Jabulani Amphitheatre Heritage Project

Bringing the iconic amphitheatre back to life

Ronnie Madonsela (RIP) on the Brook Benton (RIP) Tour with the Drive - Guitarist Lucky Sithole (RIP) Band Leader Chris Schilder and Stan & Henry Sithole (RIP) at the Jabulani Amphitheatre, Soweto 1971 - Photo by David Marks

The City of Johannesburg's property agent, Johannesburg Property Company (JPC), through its township revitalisation programme, has started the revamp of the iconic Jabulani Amphitheatre. A worthy investment as the Amphitheatre holds great historical value and memories of our past. It was here, on February 10, 1985, that Nelson Mandela's daughter Zindzi read a defiant, smuggled message from her father from Pollsmoor Prison, in which he refused PW Botha’s offer of conditional release from prison if he renounced violence. This message was read to a roaring audience of thousands of black South Africans who had filled the Amphitheatre to capacity, with others crowded outside the walls.

1952 – The Jabulani Amphitheatre was built in 1952 by the West Rand Administration Board (WRAB) as a venue for hosting cultural and sporting events. It was, for many years, the only facility in the area that could accommodate large gatherings.  One of the few leisure facilities in Soweto during the apartheid years, and a place of political significance, it was also one of only a few state structures that was spared during the June 16 Student Uprising, in 1976.

1960’s - During the 1960s, this was the venue for Jazz Festivals, which then turned into the Soweto National Jazz Festival. Local bands such as “The Beaters”, led by Sipho “Hotstix” Mabuse - later renamed ‘Harare” after their successful tour of Zimbabwe - mesmerised audiences during their concerts. Blondie Makhene and his brother Papa and the Black Hawks also played to full capacity at the Amphitheatre. Touring African American groups such as The Staple Singer and Dobbie Gray also performed here and Gospel Festivals, featuring singers such as Rebecca Malope and Lundi brought our people together.

1970’s – Boxing promoters staged big tournaments featuring local champions such as Norman “Pangaman” Sekgapane and Anthony “Blue Jaguar” Morodi.  Simon “Tap-Tap” Makhathini from Stanger, KwaZulu Natal was knocked out by David Love from USA in this venue. During this fight, there was a section, located high above the stairs, allocated to radio stations broadcasting the event to listeners worldwide. Among other sporting events, the Soweto Basketball Association staged their tournaments at the site. Local community members would normally use the venue as a gymnasium space for body building training. During Easter holidays members of various church denominations from different provinces converged at the Amphitheatre to pray for the sick, for stability in the country and for peace between Inkatha Freedom Party members and ANC supporters.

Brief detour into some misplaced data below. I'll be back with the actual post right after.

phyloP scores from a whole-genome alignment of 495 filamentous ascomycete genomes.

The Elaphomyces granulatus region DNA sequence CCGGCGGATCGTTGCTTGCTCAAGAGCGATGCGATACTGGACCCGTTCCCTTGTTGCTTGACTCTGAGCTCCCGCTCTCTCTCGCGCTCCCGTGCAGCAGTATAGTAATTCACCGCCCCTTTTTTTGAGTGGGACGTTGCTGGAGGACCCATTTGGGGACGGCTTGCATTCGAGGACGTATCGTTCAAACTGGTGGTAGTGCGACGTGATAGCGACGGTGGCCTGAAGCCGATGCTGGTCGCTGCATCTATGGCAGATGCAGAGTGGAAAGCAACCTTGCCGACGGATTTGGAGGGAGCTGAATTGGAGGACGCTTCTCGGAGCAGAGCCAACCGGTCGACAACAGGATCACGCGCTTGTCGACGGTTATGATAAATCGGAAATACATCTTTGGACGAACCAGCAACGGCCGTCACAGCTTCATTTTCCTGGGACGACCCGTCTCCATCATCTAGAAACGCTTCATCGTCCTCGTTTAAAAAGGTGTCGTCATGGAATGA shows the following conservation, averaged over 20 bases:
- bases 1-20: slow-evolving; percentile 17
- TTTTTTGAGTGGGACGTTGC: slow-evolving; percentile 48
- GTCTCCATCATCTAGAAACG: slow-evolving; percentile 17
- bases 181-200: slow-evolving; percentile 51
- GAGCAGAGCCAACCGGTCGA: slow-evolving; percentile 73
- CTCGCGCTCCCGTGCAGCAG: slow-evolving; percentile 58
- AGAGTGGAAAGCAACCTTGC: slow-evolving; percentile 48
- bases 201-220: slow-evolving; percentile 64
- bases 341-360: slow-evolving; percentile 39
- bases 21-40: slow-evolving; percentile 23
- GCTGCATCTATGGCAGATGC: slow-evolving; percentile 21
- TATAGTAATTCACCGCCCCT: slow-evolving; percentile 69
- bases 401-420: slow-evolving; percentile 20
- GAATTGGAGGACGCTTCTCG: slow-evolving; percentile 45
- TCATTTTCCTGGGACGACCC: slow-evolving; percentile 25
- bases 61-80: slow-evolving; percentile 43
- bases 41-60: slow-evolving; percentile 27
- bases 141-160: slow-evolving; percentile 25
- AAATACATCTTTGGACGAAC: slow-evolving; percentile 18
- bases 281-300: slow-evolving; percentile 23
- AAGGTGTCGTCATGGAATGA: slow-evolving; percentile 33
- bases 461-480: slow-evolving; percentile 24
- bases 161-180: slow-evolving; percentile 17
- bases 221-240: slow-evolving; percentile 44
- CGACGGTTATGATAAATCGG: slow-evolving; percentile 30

1980’s - In the 1980’s, and because of its close proximity to the Jabulani/ Inhlanzani Hostel, the Amphitheatre became popular for hosting Maskandi as well as Isicathamiya traditional music. With a seating capacity of 15 000, it became a popular venue for political rallies staged by organisations such as the African National Congress, Pan Africanist Congress, AZAPO and the Inkatha Freedom Party. Other political formations such as UDF, which were aligned to the then banned ANC, also held their rallies there.

The City of Johannesburg's property agent, Johannesburg Property Company (JPC), through its township revitalisation programme, has started the revamp of the iconic Jabulani Amphitheatre.

1986 - In 1986 a bomb exploded at the site. No one was hurt, and it later emerged, during the ANC’s amnesty application, that it was part of uMkonto weSizwe (MK) activities. At this time, the site was also used by trade unions for their educational workshops, congresses and meetings.  Among many other union congresses and programmes, this was the venue for a FOSATU educational workshop in 1985. 

1990’s - Funerals for high profile activists were conducted here over the years.  In 1990, following the death of exiled student leader Tsietsi Mashinini in Guinea, his funeral service was held at Jabulani Amphitheatre.  The memorial service of Chris Hani, the assassinated leader of Umkhonto we Sizwe, took place at the venue on 14 April 1993.

The revamp of the Amphitheatre includes the construction of rehearsal studios, new performance stages, an outdoor gym, braai areas, a revamped cafeteria, a rope adventure park and spots for busking. Once complete, the Amphitheatre will once again serve as a place where history is made and brought back to life through music, storytelling and dance.

Credit: Special thanks to the 3rd Ear Music/ Hidden Years Music Archive Project (HYMAProject)

Website: www.3rdearmusic.com

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